Music aficionados are likely familiar with R.E.M.’s place in the local music scene in the early days of the band’s career. The band played its first show outside of Georgia at the Station in Carrboro, where the members met Jefferson Holt, who went on to manage R.E.M. for 15 years as it grew into America’s biggest rock band. In 2008, Michael Stipe said the area “…was one of the first places to welcome us into the fold from the relative comfort of Athens. We’ve never forgotten that.”

I don’t know if R.E.M was hanging around Chapel Hill when they were writing songs for its 1985 album Fables of the Reconstruction, but as I gave it a listen recently I couldn’t help but wonder if the town influenced at least one song: “Can’t Get There from Here.”

Aside from a few blocks around UNC’s campus and adjacent to Franklin St., Chapel Hill is dominated by dead-ends. Many residents of Chapel Hill live in suburban neighborhoods marked by cul-de-sacs and limited connectivity to businesses, parks, schools, or other amenities that enhance quality of life.

Across town, sidewalks and bike lanes stop and start at random, as if they were planned by an urban design bully who likes to lure then humiliate walkers and cyclists. Our biggest roads, controlled by the pedestrian-hostile NCDOT, have carved the town into balkanized territories with boundaries that only the bravest among us cross on foot. Our neighborhoods and town wide land use patterns bind most of us to cars and reduce our social interactions with strangers – one of the key benefits of and purposes for urban life – to sneering at one another in parking lots and traffic jams. The effect of all this disconnectedness is that, as Michael Stipe might put it, “Everybody Hurts” (groan, I know).

We often talk about micro-connections on the Chapel Hill Planning Commission. The term is more art than science but in my mind it refers to short connections – think feet rather than miles – that yield big results by enabling non-auto travelers to get somewhere safely and efficiently. Depending on the situation, a micro-connection may be a bridge, a crosswalk, stairs, a sidewalk, a footpath, or a pedestrian easement across private property.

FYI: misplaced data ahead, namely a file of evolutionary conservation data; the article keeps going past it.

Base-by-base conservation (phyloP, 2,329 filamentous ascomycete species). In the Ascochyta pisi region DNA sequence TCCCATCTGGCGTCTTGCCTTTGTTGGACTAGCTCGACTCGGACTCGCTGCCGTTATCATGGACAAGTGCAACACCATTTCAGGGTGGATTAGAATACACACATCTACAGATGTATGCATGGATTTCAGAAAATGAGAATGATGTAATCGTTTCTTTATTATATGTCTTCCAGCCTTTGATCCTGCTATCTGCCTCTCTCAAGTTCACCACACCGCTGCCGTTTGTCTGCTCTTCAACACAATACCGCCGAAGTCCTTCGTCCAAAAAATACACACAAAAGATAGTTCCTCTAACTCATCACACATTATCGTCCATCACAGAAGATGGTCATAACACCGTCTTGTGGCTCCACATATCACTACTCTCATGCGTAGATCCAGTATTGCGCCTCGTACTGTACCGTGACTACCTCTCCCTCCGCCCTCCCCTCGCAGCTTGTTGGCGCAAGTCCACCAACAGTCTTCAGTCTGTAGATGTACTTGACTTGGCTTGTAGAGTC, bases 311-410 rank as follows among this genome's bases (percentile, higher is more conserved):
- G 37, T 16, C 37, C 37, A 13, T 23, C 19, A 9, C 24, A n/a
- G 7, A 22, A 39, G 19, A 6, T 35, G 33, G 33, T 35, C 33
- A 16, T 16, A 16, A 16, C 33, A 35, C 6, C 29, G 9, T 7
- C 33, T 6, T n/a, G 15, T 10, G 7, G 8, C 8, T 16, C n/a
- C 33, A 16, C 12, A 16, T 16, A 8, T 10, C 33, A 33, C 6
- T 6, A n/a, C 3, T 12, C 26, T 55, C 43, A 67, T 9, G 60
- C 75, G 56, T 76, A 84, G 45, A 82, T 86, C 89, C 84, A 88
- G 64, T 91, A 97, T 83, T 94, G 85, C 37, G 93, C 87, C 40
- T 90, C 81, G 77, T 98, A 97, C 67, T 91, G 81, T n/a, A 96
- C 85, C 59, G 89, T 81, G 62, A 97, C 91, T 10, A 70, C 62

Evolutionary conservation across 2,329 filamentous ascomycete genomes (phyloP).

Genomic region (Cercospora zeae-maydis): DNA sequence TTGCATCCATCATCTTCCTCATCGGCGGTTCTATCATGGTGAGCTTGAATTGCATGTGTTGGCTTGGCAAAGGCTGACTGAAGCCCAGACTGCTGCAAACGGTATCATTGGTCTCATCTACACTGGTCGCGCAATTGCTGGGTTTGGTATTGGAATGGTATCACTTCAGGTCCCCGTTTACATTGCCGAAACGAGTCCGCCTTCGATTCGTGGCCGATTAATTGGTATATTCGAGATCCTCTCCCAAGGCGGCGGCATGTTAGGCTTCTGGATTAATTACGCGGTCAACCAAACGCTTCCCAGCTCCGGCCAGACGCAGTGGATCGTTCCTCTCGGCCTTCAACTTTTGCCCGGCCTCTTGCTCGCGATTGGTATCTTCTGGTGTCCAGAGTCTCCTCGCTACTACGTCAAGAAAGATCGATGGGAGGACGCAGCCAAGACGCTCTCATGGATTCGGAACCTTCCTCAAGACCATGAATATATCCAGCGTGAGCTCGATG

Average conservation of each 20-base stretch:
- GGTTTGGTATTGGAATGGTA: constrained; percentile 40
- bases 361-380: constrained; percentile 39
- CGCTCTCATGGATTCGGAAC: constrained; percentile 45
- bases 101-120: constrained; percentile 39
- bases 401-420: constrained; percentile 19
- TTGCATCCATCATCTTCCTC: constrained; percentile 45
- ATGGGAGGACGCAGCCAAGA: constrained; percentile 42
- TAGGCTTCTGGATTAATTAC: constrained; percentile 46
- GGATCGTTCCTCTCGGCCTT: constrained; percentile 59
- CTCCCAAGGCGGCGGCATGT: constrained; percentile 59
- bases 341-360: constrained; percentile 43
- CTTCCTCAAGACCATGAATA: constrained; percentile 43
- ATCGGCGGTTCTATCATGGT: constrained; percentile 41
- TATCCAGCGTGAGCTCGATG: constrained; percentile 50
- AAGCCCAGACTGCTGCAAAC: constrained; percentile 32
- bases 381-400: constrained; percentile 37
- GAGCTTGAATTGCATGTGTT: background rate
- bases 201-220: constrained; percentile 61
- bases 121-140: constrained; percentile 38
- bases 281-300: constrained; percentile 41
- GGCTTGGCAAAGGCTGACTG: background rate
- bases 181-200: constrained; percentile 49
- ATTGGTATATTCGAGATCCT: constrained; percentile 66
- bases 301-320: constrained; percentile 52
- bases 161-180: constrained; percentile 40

While it’s important for the town to continue pursuing large-scale infrastructure projects that enhance connectivity, like greenways and bike lanes along major roads, it’s also important that we recognize that our major roads are inherently dangerous for pedestrians and cyclists and, even with improvements, are unpleasant places to bike or walk alongside. We need alternatives that connect the dots between our fragmented neighborhoods, commercial centers, parks, and schools. While a single micro-connection may have little impact on overall connectivity, ten or twenty of them can create a network of short cuts that both makes a place more navigable and makes it more fun to navigate, encouraging the exploration of parts of town one never sees if they only drive.

Good examples of micro-connections are seen in the map below; note the three thin green lines connecting three separate suburban neighborhoods. If you live on Woodcrest Drive and have a child who attends Culbreth Middle School, these simple connections enable your child to walk or bike to school without using busy Smith Level or Culbreth Roads.